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Iran in turmoil: What will happen to the Church in Iran if the country opens up? (slegs in engels)

Women burning their headscarves on the street, crowds screaming ‘death to the dictator’ and upheaval in one of the country’s most infamous prisons: Iranians have been protesting the death of Mahsa Amini in huge numbers, and they seem unstoppable. The overthrow of Iran’s strictly Islamic regime seems closer than ever before. What will happen to the Church in Iran if the country opens up?

On the 16th of September 2022, 22-year-old Mahsa Amini died after what appears to have been a severe beating from security officials following her arrest for a simple thing as not wearing her headscarf correctly.


Yearning for freedom

The incident seems to have been the last drop for a people yearning for freedom. Since 1979 the country has been under the rule of Shi’ite Muslim leaders imposing their strict view of Islamic life by law. The laws are discriminatory towards people of different faiths, but also women. The proper wearing of a headscarf, the rule Mahsa Amini was accused of breaking, is only one of those laws.

While Iran is an Islamic republic, only a little over 40% of Iranians label themselves as Muslim. Even within that group, there are differences in denomination and level of strictness; not all of them will agree with the government’s course. However, they and almost 60% of Iranians that aren’t Muslim have no choice but to live under the strict Islamic rules, at least for the public eye.


How is the Church doing?

What is the unrest like for Iran’s estimated 800 000 Christians? Open Doors Iran expert Salman* is keeping a close eye on the situation. “Christians inside are very hopeful. The protests are ongoing. The Iranian government had two weapons: fear and deception. Those don’t seem to work anymore.”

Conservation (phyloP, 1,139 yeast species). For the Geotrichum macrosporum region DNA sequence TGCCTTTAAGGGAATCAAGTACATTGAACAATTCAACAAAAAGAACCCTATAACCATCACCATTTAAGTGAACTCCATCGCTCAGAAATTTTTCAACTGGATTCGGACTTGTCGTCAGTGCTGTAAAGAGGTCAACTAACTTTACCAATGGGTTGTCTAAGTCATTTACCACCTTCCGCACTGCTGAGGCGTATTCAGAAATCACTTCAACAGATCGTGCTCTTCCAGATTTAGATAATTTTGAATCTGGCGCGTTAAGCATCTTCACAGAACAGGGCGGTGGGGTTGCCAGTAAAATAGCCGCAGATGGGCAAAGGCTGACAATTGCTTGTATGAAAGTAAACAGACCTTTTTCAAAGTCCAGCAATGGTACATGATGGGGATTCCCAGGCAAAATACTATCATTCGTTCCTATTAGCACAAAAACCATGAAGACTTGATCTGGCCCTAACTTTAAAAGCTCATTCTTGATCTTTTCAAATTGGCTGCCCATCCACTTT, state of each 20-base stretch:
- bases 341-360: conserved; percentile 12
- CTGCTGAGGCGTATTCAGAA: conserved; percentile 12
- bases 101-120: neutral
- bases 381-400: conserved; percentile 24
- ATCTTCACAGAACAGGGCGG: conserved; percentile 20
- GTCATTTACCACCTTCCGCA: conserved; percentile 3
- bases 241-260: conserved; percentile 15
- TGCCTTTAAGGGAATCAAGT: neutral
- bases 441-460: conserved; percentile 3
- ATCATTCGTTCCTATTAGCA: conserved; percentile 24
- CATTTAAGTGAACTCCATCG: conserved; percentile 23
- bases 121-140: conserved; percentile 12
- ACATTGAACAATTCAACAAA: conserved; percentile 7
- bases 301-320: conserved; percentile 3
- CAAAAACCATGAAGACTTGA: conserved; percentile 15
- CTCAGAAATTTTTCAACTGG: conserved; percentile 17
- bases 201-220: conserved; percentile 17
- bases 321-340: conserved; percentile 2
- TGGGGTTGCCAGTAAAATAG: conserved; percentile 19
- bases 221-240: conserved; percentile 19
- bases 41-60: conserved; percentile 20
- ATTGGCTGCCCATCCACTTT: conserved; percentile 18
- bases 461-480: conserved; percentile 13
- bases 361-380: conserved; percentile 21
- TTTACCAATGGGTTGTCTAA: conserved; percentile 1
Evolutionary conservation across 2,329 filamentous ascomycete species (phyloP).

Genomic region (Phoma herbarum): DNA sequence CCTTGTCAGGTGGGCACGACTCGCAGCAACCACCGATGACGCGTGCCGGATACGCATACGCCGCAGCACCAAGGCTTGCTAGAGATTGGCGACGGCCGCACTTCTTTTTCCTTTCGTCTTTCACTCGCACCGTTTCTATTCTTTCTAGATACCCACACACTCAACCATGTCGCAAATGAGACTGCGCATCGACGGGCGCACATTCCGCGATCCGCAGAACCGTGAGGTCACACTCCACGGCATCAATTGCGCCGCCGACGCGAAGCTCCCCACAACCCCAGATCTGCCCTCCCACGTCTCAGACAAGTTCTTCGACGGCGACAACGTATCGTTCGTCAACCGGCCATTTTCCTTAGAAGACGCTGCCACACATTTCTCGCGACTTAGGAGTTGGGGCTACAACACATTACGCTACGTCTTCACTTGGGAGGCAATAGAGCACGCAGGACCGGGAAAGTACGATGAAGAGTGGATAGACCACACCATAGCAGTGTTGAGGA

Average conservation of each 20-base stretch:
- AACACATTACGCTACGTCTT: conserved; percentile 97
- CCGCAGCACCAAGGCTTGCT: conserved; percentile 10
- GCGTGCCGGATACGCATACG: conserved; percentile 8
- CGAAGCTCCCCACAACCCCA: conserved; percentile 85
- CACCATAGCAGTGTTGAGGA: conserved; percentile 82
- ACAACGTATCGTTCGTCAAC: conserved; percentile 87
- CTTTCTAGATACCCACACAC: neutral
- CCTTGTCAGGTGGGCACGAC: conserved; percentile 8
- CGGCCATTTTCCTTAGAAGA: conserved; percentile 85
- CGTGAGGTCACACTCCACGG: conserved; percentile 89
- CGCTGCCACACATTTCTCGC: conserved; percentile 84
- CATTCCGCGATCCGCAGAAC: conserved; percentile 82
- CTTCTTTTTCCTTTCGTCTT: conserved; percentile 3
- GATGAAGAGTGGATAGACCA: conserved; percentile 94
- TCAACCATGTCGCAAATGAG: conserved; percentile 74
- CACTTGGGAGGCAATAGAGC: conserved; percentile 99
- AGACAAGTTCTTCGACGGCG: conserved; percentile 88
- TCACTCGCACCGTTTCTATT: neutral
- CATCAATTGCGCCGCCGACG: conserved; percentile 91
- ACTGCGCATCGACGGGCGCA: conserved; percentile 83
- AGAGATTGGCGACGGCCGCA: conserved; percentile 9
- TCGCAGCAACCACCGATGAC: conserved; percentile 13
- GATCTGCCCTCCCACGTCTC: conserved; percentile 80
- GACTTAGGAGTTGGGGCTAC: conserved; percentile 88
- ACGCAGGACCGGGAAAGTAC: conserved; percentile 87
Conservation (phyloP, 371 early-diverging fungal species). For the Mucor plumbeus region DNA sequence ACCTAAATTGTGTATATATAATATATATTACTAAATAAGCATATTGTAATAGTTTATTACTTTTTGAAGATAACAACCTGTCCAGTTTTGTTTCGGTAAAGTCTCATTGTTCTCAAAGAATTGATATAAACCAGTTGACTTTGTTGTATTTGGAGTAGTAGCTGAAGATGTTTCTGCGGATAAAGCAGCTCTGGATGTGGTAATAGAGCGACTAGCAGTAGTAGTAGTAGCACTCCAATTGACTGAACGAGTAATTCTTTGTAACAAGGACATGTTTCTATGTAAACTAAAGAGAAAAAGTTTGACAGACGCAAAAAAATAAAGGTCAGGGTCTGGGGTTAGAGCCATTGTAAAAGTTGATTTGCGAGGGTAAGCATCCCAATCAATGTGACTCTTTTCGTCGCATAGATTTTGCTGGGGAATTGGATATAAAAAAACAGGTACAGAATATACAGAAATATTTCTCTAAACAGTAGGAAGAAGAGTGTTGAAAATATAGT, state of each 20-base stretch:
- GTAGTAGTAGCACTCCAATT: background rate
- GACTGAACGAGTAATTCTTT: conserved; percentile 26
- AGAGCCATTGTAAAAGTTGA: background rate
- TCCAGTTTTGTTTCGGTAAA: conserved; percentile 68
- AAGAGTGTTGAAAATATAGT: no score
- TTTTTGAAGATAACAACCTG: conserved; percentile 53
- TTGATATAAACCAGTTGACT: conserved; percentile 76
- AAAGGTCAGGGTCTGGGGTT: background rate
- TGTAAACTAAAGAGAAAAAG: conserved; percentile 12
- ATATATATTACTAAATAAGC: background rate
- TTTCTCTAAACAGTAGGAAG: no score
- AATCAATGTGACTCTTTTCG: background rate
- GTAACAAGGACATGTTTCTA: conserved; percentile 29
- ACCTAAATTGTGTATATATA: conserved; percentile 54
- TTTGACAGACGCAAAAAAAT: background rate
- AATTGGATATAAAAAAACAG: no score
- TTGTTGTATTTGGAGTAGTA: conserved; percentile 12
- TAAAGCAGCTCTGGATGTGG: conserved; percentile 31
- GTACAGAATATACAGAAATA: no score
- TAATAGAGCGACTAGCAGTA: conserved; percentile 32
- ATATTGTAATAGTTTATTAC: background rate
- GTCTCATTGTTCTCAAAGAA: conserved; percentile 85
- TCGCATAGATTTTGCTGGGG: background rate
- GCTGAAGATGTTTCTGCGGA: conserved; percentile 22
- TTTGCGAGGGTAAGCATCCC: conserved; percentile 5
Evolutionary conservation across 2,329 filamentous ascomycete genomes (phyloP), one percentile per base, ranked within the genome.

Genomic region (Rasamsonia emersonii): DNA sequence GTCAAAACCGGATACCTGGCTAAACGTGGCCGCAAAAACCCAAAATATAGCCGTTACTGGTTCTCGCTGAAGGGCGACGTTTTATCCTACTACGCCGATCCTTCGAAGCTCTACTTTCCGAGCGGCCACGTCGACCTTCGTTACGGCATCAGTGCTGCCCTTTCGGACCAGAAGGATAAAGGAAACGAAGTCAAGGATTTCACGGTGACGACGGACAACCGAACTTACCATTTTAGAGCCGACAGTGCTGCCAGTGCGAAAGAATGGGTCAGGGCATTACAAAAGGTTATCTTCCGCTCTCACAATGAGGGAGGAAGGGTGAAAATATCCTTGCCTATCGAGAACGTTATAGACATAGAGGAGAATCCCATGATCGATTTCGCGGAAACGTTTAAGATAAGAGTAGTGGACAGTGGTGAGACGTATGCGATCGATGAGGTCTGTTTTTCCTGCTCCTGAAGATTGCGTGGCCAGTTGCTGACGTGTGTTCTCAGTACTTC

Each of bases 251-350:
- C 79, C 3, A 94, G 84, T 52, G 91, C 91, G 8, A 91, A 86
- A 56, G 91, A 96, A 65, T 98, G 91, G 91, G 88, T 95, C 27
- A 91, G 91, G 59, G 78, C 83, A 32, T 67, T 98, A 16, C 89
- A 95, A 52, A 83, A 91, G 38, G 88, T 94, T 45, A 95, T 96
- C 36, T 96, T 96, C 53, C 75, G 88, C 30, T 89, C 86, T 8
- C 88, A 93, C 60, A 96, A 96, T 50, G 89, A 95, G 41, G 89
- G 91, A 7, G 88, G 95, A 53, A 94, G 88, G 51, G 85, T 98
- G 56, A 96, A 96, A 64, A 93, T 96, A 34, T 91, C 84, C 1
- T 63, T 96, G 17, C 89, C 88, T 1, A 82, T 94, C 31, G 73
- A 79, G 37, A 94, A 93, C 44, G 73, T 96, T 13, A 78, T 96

What lies ahead is exciting but uncertain at the same time: “Freedom to worship is what Christians in Iran have been praying for, for years,” he says. “At the same time, they worry that if indeed the country opens up, the revival might come to an end.”

Amid the protests in September/October in Evin Prison in Tehran, where twelve Christians imprisoned for their faith had a ‘hellish night’ when a fire erupted in what seemed to be a protest in and around the prison. Gunshots, explosions and chanting protesters were heard in video footage from the spot, and eyewitnesses reported anti-riot forces entering the prison. Guards were reportedly told to shoot into the wards.

A family member of one imprisoned Christian told Article18: “It was a hellish night for us. We were completely in the dark about what was happening. Then, when we were finally able to speak, we heard the sound of shooting, and then the phone was disconnected. We wept until the morning.”

While all Christians remained unharmed, a reported four died and 61 were wounded in the chaos. Many others were taken away with busses to an unknown location. Surprisingly two of the Christian prisoners were unexpectedly released early in the days after the fire.